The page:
== Feel like == == Feel like ==
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   * There should be a single top level span or multinuclear node spanning the entire text, i.e. with a unit index 1-N, where N is the length of the document in EDUs.   * There should be a single top level span or multinuclear node spanning the entire text, i.e. with a unit index 1-N, where N is the length of the document in EDUs.
  
-  * If several different topics are discussed which form encapsulated 'islands' with no relations between them, then by convention these will all be joined at the end of the annotation process using a multinuclear group dominating the islands with the **joint** relation.+  * If several different topics are discussed which form encapsulated 'islands' with no relations between them, then by convention these will all be joined at the end of the annotation process using a multinuclear group dominating the islands with the **joint-other** relation.
  
   * Some typical scenarios of how 'islands' are formed and grouped include:   * Some typical scenarios of how 'islands' are formed and grouped include:
-    * The series of questions & answers (QAs) in an interview. If no specific rhetorical progression is found between multiple QAs, then each pair may form its own island and these are connected by a **joint** (and not by the more explicitly coordinated **list** relation). Items outside the QA sequence may join the tree at a higher level (e.g. headings as preparation-organization for the entire interview, or an introductory paragraphs giving background about the speakers).+    * The series of questions & answers (QAs) in an interview. If no specific rhetorical progression is found between multiple QAs, then each pair may form its own island and these are connected by a **joint-other** (and not by the more explicitly coordinated **joint-list** relation). Items outside the QA sequence may join the tree at a higher level (e.g. headings as preparation-organization for the entire interview, or an introductory paragraphs giving background about the speakers).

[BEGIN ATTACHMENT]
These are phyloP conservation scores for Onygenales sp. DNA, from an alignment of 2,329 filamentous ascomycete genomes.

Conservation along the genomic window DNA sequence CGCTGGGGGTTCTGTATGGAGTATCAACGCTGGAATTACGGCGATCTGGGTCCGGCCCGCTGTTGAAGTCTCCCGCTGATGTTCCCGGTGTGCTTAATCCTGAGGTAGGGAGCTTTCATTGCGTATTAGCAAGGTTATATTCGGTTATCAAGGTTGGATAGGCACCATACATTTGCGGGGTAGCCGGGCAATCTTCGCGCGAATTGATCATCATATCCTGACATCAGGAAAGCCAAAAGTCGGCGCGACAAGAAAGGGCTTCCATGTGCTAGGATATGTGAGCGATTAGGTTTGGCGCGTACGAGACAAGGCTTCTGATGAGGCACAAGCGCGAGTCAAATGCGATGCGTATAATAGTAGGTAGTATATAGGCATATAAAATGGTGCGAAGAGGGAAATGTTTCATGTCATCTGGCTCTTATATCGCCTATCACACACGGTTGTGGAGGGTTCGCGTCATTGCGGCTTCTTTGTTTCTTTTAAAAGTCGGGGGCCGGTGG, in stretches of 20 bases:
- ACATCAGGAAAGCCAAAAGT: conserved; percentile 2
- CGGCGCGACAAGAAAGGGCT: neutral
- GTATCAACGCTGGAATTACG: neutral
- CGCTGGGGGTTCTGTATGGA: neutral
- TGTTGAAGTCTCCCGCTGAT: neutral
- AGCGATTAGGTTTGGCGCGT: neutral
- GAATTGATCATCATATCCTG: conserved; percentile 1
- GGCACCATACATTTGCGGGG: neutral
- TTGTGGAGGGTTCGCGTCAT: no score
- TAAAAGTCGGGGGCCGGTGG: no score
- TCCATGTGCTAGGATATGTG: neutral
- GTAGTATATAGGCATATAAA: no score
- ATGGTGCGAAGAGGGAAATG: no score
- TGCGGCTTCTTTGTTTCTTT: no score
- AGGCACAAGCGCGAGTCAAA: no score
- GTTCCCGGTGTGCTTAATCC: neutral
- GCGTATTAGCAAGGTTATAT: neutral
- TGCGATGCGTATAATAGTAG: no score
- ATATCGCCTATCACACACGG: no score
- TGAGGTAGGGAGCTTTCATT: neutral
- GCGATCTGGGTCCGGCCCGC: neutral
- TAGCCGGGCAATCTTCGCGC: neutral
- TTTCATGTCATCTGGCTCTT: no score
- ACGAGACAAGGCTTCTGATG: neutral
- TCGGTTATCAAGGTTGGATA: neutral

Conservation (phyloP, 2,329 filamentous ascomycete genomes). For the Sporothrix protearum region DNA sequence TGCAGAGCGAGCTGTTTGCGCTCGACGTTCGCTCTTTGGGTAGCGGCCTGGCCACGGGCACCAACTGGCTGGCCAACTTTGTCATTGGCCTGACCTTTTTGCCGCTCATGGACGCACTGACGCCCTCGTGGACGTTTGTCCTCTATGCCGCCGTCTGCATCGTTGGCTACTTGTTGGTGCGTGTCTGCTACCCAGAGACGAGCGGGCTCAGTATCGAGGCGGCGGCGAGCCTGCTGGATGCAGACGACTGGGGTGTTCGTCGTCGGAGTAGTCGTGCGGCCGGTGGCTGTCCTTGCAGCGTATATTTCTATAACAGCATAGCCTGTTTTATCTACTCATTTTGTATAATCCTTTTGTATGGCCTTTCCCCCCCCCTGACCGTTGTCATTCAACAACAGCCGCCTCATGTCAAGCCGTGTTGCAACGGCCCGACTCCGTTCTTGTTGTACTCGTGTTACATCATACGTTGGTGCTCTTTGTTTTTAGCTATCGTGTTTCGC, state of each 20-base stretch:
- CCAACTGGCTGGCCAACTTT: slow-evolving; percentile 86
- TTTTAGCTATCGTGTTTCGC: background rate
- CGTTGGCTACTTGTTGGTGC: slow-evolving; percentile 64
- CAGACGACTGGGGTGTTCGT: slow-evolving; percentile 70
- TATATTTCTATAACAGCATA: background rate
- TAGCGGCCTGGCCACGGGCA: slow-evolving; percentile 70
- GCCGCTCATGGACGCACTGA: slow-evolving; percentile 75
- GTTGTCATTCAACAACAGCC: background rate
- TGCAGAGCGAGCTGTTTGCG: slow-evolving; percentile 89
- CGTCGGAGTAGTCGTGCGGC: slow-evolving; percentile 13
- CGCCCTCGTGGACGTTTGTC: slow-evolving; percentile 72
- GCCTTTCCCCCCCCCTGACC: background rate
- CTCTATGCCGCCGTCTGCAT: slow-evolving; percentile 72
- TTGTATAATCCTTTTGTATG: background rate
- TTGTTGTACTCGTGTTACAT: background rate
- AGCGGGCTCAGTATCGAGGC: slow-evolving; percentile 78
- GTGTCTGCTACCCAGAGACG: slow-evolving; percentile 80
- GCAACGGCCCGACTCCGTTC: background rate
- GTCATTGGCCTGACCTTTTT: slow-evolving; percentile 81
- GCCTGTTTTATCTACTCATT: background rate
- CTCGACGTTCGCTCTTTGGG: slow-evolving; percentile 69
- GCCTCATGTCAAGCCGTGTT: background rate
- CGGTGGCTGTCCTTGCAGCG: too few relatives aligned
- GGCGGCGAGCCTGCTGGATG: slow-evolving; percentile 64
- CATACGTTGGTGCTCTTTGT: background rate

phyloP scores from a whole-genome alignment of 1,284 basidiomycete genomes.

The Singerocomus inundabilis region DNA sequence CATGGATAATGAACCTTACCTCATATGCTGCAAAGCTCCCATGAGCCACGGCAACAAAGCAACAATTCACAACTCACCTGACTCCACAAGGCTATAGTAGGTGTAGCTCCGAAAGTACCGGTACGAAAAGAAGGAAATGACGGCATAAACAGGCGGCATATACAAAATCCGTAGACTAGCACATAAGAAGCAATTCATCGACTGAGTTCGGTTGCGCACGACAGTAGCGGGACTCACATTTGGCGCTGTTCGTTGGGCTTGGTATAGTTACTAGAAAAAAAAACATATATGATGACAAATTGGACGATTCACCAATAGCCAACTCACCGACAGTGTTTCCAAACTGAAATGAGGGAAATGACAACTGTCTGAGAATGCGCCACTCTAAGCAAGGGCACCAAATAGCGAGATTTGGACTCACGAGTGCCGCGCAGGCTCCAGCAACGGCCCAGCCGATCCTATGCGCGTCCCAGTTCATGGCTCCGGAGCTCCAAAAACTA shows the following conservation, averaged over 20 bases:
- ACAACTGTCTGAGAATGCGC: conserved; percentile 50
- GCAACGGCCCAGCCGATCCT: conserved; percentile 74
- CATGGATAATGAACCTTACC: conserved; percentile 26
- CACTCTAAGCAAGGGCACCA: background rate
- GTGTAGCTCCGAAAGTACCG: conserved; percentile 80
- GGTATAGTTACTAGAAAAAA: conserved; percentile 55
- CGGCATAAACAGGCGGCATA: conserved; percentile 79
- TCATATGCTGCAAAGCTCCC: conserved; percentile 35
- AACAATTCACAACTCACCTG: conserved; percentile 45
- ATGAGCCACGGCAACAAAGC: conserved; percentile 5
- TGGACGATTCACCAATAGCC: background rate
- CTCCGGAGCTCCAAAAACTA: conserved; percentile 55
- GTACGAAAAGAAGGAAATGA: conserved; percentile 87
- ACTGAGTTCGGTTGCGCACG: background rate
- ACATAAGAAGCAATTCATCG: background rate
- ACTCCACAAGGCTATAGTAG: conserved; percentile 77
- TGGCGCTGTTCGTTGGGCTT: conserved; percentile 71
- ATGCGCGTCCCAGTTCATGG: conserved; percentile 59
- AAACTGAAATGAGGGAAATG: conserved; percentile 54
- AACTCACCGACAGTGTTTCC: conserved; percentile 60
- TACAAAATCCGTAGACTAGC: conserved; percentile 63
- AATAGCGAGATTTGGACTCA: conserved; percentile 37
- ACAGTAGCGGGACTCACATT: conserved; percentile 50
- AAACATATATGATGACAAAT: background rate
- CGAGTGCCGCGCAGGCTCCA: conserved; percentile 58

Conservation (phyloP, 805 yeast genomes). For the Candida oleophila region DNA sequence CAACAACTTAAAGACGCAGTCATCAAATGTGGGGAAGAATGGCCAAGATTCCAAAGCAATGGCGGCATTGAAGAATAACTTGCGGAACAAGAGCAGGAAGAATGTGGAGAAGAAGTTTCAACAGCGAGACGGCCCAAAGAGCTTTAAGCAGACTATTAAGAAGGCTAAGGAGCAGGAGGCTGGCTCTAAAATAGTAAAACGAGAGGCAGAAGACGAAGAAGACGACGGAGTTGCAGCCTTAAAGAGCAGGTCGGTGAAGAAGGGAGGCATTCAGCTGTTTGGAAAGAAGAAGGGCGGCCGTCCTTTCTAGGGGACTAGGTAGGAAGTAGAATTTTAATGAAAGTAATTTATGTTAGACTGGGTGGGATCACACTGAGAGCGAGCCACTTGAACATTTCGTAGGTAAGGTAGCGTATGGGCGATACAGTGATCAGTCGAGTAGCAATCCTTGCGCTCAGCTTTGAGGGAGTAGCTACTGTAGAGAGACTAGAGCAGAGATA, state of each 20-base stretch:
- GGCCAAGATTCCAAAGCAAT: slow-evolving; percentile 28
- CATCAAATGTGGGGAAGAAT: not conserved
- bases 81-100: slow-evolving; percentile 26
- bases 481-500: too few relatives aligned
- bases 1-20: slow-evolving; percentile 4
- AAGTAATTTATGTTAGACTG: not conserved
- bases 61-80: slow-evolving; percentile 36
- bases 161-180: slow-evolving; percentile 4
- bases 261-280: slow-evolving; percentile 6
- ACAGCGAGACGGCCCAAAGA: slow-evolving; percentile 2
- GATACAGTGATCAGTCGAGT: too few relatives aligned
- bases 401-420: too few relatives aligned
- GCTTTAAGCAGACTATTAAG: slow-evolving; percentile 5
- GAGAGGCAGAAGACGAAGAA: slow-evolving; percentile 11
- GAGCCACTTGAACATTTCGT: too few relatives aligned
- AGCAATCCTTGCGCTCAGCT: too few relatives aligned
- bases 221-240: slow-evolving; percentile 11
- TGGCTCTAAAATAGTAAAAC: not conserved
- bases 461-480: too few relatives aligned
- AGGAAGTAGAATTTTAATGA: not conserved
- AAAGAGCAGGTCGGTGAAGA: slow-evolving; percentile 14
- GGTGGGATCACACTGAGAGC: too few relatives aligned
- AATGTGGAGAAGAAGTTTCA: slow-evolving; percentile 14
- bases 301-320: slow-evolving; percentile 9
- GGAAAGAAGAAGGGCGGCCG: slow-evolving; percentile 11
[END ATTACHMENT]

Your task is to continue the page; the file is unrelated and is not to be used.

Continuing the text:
* Note that although the questions in an interview appear in sequence, they are **not** labeled as a sequence either, unless the answers themselves form a chronological succession (answer 1: "first I did X", answer 2: "later we decided to do Y"). Generally the collection of answers simply forms a joint. The figure below gives an example of this structure.       * Note that although the questions in an interview appear in sequence, they are **not** labeled as a sequence either, unless the answers themselves form a chronological succession (answer 1: "first I did X", answer 2: "later we decided to do Y"). Generally the collection of answers simply forms a joint. The figure below gives an example of this structure.
  
 {{:gum:qa_joint.png?800|}} {{:gum:qa_joint.png?800|}}
  
-    * The subsections of a travel guide can form islands that should be joined by a **joint**. Typically sections like ‘getting there’ and ‘understand’ are autonomous and are analyzed internally, then joined at the top with the rest of the article, though the main heading may precede the entire joint and modify it (see below).+    * The subsections of a travel guide can form islands that should be joined by a **joint-other**. Typically sections like ‘getting there’ and ‘understand’ are autonomous and are analyzed internally, then joined at the top with the rest of the article, though the main heading may precede the entire joint and modify it (see below).